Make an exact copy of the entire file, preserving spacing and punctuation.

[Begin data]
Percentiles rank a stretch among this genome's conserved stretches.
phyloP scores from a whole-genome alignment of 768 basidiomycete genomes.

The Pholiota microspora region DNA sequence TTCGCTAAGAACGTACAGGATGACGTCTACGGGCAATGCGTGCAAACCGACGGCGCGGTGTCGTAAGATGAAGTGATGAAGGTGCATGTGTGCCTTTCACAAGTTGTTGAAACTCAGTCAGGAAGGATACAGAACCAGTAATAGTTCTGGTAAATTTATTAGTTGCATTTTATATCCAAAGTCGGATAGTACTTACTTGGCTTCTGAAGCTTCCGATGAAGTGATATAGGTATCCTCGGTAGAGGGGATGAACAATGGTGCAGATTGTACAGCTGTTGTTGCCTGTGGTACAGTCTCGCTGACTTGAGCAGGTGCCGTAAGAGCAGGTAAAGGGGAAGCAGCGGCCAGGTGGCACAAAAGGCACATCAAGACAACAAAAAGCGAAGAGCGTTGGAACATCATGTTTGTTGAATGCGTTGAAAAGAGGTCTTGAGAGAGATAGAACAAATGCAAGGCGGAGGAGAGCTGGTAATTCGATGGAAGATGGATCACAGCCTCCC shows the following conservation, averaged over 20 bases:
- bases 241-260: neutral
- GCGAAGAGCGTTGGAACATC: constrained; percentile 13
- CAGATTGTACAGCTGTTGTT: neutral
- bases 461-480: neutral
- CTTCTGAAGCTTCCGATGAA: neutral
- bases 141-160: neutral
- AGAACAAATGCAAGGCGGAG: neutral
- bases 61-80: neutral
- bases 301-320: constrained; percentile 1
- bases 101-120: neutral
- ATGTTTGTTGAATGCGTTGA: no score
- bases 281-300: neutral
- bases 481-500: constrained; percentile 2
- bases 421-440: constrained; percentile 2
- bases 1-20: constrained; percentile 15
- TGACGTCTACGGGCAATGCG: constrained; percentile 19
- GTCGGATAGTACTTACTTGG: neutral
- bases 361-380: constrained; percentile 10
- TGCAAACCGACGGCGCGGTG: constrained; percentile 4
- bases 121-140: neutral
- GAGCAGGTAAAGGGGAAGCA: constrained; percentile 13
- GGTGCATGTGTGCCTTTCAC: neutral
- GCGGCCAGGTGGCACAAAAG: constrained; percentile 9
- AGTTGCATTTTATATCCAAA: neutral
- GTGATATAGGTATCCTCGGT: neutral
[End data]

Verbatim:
Percentiles rank a stretch among this genome's conserved stretches.
phyloP scores from a whole-genome alignment of 768 basidiomycete genomes.

The Pholiota microspora region DNA sequence TTCGCTAAGAACGTACAGGATGACGTCTACGGGCAATGCGTGCAAACCGACGGCGCGGTGTCGTAAGATGAAGTGATGAAGGTGCATGTGTGCCTTTCACAAGTTGTTGAAACTCAGTCAGGAAGGATACAGAACCAGTAATAGTTCTGGTAAATTTATTAGTTGCATTTTATATCCAAAGTCGGATAGTACTTACTTGGCTTCTGAAGCTTCCGATGAAGTGATATAGGTATCCTCGGTAGAGGGGATGAACAATGGTGCAGATTGTACAGCTGTTGTTGCCTGTGGTACAGTCTCGCTGACTTGAGCAGGTGCCGTAAGAGCAGGTAAAGGGGAAGCAGCGGCCAGGTGGCACAAAAGGCACATCAAGACAACAAAAAGCGAAGAGCGTTGGAACATCATGTTTGTTGAATGCGTTGAAAAGAGGTCTTGAGAGAGATAGAACAAATGCAAGGCGGAGGAGAGCTGGTAATTCGATGGAAGATGGATCACAGCCTCCC shows the following conservation, averaged over 20 bases:
- bases 241-260: neutral
- GCGAAGAGCGTTGGAACATC: constrained; percentile 13
- CAGATTGTACAGCTGTTGTT: neutral
- bases 461-480: neutral
- CTTCTGAAGCTTCCGATGAA: neutral
- bases 141-160: neutral
- AGAACAAATGCAAGGCGGAG: neutral
- bases 61-80: neutral
- bases 301-320: constrained; percentile 1
- bases 101-120: neutral
- ATGTTTGTTGAATGCGTTGA: no score
- bases 281-300: neutral
- bases 481-500: constrained; percentile 2
- bases 421-440: constrained; percentile 2
- bases 1-20: constrained; percentile 15
- TGACGTCTACGGGCAATGCG: constrained; percentile 19
- GTCGGATAGTACTTACTTGG: neutral
- bases 361-380: constrained; percentile 10
- TGCAAACCGACGGCGCGGTG: constrained; percentile 4
- bases 121-140: neutral
- GAGCAGGTAAAGGGGAAGCA: constrained; percentile 13
- GGTGCATGTGTGCCTTTCAC: neutral
- GCGGCCAGGTGGCACAAAAG: constrained; percentile 9
- AGTTGCATTTTATATCCAAA: neutral
- GTGATATAGGTATCCTCGGT: neutral